Objective: To explore data on factors affecting implementation processes in papers contributing to a Cochrane systematic review (SR) of smoke alarm interventions, supplemented by further papers not included in the review.
Design: Screening for data on implementation on the basis of: (1) primary studies included in a Cochrane SR, (2) further papers relating to these and similar studies, and (3) approaches to authors of these and other relevant studies and reports.
Results: Relatively few data were found to help people seeking to implement smoke alarm promotion interventions.
Conclusions: For practitioners and policymakers to be able to build on research evidence, researchers and journal editors need to ensure that sufficient data are published, or are otherwise available to interested parties to move from understanding the evidence to using it.
- smoke detectors
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↵* In the United Kingdom, the Registrar General’s Classification of Occupations is one of the main means used to measure social class. Social Class I covers professional occupations and Social Class V unskilled manual occupations. Children are classified according to the occupation of the head of household, and social class is closely correlated with health outcomes, with a steep social class gradient in particular for injury as a cause of childhood mortality. (See OPCS (1991) Standard Occupational Classification Volume 3. London: HMSO.)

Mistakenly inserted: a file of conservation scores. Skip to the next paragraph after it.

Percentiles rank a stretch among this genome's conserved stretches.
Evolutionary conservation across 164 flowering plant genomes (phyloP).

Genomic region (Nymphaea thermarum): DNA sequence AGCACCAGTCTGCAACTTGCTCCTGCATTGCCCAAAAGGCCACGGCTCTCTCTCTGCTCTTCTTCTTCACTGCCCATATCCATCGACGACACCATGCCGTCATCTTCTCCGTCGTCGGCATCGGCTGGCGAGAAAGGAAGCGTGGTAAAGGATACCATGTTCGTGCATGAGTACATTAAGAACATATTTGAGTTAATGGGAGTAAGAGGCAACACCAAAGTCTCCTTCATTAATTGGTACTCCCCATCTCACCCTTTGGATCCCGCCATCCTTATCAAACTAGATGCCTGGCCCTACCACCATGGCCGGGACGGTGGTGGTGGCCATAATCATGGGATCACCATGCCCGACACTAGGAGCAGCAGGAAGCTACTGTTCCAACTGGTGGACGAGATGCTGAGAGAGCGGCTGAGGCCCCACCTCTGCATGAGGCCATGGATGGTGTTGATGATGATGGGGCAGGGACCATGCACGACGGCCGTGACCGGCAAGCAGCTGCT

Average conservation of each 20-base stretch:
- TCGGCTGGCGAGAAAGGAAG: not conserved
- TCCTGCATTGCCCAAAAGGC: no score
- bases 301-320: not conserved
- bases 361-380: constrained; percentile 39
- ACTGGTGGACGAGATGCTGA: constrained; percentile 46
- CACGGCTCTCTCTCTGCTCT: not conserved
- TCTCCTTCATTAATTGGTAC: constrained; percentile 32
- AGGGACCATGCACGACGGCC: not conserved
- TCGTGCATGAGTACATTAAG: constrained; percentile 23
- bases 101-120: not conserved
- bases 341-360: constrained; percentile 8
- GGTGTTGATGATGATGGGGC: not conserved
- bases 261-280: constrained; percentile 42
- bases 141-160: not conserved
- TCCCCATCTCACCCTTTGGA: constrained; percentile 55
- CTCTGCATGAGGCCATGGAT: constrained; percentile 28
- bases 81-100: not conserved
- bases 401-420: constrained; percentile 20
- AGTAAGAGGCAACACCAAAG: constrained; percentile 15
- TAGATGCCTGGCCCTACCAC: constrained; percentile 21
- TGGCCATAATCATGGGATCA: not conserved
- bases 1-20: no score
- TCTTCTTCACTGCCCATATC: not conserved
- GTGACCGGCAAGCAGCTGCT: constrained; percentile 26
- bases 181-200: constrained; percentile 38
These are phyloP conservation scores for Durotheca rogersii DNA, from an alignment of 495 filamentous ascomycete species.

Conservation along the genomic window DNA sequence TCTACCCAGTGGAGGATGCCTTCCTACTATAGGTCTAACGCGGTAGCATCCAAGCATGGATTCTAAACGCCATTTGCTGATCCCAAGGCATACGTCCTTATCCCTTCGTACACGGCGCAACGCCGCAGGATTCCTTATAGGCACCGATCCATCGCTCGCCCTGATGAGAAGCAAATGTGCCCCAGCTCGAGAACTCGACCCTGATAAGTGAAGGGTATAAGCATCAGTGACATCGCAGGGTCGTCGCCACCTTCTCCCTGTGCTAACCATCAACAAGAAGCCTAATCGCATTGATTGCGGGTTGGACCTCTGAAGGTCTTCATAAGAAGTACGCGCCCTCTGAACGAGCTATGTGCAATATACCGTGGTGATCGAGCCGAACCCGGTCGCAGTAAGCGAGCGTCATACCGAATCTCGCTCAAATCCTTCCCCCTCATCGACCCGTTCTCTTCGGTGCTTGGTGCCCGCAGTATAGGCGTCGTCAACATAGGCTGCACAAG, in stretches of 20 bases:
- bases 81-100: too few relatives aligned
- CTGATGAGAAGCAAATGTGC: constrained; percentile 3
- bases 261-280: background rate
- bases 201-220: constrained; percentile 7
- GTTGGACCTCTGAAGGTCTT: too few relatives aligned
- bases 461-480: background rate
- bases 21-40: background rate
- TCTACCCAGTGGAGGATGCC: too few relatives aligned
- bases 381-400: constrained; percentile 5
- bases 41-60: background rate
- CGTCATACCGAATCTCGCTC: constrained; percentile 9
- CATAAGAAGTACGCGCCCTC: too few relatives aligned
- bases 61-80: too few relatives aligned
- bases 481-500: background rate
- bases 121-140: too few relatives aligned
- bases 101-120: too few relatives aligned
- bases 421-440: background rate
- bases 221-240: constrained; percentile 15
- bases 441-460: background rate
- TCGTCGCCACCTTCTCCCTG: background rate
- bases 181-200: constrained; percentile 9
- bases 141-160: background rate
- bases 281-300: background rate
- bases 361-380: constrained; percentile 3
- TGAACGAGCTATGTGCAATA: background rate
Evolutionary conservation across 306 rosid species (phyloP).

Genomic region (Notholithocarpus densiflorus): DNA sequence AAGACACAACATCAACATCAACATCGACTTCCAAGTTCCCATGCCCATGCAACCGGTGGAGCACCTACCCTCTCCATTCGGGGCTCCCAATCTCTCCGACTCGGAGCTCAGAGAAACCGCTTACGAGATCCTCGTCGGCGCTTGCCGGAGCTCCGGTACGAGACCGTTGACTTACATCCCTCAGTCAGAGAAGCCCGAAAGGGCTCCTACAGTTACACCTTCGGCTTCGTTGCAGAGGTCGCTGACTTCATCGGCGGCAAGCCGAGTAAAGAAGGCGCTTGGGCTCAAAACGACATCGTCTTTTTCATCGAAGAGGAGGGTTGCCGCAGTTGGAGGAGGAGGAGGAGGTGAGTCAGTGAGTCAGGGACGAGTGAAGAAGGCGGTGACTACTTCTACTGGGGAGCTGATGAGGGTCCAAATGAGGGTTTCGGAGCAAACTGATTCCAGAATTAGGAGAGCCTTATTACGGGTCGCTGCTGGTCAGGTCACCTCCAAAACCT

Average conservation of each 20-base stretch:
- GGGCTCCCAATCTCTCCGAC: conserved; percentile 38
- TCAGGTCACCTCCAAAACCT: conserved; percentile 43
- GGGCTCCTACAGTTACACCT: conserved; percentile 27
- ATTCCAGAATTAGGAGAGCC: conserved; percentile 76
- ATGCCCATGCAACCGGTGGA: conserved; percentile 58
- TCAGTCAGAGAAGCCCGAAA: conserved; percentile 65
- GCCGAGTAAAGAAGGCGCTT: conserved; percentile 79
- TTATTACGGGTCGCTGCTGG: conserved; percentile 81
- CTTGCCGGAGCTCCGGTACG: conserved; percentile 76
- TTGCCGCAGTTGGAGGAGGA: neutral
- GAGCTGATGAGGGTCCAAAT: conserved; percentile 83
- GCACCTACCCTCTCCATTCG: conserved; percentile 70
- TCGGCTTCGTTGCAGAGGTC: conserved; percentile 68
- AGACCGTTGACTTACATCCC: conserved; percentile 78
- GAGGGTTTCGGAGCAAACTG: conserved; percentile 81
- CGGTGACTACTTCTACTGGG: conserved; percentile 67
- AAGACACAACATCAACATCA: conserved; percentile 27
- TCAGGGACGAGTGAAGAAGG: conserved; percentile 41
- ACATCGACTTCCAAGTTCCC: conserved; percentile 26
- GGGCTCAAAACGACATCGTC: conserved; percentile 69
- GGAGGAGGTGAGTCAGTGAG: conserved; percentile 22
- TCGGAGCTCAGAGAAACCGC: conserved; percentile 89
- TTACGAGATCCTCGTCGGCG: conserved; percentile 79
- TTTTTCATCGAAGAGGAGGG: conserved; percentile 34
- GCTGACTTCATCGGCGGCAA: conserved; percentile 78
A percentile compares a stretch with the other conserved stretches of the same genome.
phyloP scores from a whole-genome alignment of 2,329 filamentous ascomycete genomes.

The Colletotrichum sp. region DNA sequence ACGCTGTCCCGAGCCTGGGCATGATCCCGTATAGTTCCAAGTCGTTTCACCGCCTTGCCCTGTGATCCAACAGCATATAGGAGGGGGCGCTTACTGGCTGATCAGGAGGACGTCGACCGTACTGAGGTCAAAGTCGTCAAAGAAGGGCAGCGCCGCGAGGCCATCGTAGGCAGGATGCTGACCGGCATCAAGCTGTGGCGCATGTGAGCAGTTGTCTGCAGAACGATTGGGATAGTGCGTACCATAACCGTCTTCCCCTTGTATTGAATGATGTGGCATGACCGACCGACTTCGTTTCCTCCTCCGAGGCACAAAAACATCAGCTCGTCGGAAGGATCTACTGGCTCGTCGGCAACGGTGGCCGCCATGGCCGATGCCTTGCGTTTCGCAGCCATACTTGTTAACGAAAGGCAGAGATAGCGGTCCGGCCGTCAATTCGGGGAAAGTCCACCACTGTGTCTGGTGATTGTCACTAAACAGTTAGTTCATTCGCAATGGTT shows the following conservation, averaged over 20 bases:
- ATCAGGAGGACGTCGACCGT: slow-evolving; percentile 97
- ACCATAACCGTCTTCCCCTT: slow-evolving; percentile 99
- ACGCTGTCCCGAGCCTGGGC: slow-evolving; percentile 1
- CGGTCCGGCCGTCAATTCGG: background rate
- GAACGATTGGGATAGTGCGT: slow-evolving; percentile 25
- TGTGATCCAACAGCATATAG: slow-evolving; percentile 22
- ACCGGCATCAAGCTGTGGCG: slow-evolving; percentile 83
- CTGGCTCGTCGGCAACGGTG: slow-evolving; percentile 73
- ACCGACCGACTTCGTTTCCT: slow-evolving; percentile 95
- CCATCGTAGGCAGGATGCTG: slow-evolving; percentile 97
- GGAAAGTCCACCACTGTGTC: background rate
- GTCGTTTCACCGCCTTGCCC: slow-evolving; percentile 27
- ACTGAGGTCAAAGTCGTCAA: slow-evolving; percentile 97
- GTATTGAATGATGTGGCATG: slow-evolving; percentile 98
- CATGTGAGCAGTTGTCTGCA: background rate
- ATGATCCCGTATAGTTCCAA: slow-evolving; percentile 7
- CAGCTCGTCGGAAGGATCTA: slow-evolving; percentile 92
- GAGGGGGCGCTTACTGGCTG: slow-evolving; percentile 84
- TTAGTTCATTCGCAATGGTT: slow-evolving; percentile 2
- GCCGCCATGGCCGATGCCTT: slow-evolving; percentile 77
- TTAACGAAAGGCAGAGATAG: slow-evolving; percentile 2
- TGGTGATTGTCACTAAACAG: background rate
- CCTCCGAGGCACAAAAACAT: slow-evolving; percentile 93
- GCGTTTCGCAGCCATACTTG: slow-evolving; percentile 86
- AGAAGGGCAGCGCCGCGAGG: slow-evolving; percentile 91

This research was funded by the Health Development Agency (UK)
The authors have no competing interests in relation to this paper.